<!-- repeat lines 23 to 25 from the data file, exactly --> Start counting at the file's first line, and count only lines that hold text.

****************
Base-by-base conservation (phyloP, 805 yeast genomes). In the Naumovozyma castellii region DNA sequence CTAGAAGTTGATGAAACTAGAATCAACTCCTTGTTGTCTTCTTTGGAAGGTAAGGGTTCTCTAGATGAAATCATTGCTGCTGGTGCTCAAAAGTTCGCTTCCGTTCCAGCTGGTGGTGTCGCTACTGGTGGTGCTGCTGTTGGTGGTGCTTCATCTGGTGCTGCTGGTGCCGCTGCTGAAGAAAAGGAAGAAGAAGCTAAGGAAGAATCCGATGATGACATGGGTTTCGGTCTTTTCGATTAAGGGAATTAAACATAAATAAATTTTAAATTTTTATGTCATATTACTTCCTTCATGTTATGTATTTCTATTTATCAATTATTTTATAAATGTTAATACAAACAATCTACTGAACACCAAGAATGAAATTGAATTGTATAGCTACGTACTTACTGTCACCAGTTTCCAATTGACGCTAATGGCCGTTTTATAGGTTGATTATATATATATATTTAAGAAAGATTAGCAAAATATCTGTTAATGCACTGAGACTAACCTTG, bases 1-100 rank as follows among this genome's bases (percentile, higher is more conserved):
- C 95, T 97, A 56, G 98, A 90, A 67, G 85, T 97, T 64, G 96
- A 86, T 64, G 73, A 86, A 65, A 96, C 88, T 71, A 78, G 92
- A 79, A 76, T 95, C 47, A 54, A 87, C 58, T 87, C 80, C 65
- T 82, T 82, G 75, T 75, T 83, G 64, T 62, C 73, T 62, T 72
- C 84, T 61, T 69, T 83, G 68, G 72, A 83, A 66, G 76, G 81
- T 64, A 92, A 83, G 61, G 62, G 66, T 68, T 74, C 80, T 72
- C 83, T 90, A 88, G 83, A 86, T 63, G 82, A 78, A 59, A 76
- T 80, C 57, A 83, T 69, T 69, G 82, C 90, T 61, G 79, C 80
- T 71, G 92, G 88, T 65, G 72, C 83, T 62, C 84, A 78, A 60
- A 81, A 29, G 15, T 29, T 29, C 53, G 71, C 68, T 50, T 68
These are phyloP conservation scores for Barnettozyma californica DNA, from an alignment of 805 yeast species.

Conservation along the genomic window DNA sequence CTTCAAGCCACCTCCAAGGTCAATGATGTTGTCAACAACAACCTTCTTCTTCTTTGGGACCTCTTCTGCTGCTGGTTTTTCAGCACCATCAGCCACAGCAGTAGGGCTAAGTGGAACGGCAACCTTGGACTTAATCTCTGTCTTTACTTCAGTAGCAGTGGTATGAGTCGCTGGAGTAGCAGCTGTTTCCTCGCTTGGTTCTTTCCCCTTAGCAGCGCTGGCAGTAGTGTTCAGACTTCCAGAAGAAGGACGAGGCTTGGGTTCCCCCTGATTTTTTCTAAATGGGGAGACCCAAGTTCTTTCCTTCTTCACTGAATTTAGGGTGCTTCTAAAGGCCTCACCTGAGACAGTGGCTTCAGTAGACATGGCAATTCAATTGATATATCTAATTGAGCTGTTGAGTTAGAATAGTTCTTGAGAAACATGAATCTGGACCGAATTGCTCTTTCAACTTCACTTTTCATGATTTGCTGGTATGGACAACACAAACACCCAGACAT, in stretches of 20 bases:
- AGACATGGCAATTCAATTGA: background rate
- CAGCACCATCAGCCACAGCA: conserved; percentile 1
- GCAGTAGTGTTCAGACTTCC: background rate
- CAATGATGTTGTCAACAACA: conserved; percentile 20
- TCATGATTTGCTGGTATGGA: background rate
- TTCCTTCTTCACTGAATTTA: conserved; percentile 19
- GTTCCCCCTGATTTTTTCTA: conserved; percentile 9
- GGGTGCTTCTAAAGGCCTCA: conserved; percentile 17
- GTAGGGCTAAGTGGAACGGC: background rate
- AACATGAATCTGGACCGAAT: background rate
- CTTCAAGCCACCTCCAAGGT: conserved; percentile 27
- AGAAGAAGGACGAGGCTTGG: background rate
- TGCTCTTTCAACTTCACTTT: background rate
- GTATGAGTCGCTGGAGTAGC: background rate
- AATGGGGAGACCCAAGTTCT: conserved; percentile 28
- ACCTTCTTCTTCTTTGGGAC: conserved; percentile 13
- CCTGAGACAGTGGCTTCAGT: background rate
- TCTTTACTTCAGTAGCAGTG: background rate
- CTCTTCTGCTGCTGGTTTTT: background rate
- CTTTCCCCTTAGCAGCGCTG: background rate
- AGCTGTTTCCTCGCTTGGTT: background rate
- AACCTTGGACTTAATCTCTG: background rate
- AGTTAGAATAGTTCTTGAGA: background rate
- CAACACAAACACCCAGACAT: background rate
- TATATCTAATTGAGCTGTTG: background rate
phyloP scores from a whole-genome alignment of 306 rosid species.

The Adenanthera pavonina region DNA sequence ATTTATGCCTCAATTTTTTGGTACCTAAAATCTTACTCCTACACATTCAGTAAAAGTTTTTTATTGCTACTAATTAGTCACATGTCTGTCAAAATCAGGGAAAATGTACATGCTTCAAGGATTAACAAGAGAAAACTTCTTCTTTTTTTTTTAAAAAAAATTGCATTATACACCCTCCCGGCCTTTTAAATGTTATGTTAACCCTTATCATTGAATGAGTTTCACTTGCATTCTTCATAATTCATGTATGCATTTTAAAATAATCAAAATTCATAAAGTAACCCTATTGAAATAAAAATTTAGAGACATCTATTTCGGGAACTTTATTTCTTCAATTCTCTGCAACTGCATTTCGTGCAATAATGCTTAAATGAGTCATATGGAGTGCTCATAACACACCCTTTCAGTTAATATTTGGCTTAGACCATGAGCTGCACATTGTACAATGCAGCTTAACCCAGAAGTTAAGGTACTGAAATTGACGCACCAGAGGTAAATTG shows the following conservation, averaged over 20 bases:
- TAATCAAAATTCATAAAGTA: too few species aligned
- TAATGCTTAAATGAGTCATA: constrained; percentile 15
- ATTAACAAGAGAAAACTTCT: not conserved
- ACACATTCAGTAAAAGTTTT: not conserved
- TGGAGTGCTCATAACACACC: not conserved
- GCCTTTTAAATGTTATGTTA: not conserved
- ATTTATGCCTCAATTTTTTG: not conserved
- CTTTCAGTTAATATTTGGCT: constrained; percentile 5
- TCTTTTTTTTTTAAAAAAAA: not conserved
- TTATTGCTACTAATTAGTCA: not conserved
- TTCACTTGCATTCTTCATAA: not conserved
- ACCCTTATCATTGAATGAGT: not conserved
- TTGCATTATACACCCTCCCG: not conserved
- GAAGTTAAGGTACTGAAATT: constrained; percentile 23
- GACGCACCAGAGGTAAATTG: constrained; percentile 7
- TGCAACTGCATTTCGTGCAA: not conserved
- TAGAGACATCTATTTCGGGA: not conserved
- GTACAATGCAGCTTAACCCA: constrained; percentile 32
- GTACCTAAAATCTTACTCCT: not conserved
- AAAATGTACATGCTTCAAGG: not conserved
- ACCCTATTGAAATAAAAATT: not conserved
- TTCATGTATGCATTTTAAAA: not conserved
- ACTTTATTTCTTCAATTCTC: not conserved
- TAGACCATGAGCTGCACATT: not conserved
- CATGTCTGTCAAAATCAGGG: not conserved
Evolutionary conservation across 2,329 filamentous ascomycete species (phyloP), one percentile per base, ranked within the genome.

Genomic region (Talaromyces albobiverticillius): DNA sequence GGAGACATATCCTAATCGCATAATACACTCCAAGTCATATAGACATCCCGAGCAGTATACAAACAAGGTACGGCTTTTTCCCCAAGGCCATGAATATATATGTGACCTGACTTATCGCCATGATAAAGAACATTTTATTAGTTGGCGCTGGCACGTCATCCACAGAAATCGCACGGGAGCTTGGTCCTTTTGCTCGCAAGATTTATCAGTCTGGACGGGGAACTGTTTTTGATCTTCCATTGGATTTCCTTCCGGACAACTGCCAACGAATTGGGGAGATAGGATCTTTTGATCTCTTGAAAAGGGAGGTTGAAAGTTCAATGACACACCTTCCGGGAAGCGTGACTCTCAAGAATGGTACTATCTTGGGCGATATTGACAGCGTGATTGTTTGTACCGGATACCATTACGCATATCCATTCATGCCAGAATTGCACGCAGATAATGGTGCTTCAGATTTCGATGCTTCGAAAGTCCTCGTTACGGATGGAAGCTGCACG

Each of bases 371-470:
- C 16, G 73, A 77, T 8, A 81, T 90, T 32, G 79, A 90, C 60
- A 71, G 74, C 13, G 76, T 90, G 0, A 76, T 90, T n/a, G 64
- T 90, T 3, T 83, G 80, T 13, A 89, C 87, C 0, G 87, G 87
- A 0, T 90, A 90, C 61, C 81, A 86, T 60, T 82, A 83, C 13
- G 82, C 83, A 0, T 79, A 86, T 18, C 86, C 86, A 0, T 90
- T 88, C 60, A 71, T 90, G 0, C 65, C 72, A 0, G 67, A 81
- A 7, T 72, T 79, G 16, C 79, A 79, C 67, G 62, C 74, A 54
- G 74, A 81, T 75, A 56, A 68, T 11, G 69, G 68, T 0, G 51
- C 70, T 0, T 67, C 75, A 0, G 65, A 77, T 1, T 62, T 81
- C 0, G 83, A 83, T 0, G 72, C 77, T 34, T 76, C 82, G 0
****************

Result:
- AACATGAATCTGGACCGAAT: background rate
- CTTCAAGCCACCTCCAAGGT: conserved; percentile 27
- AGAAGAAGGACGAGGCTTGG: background rate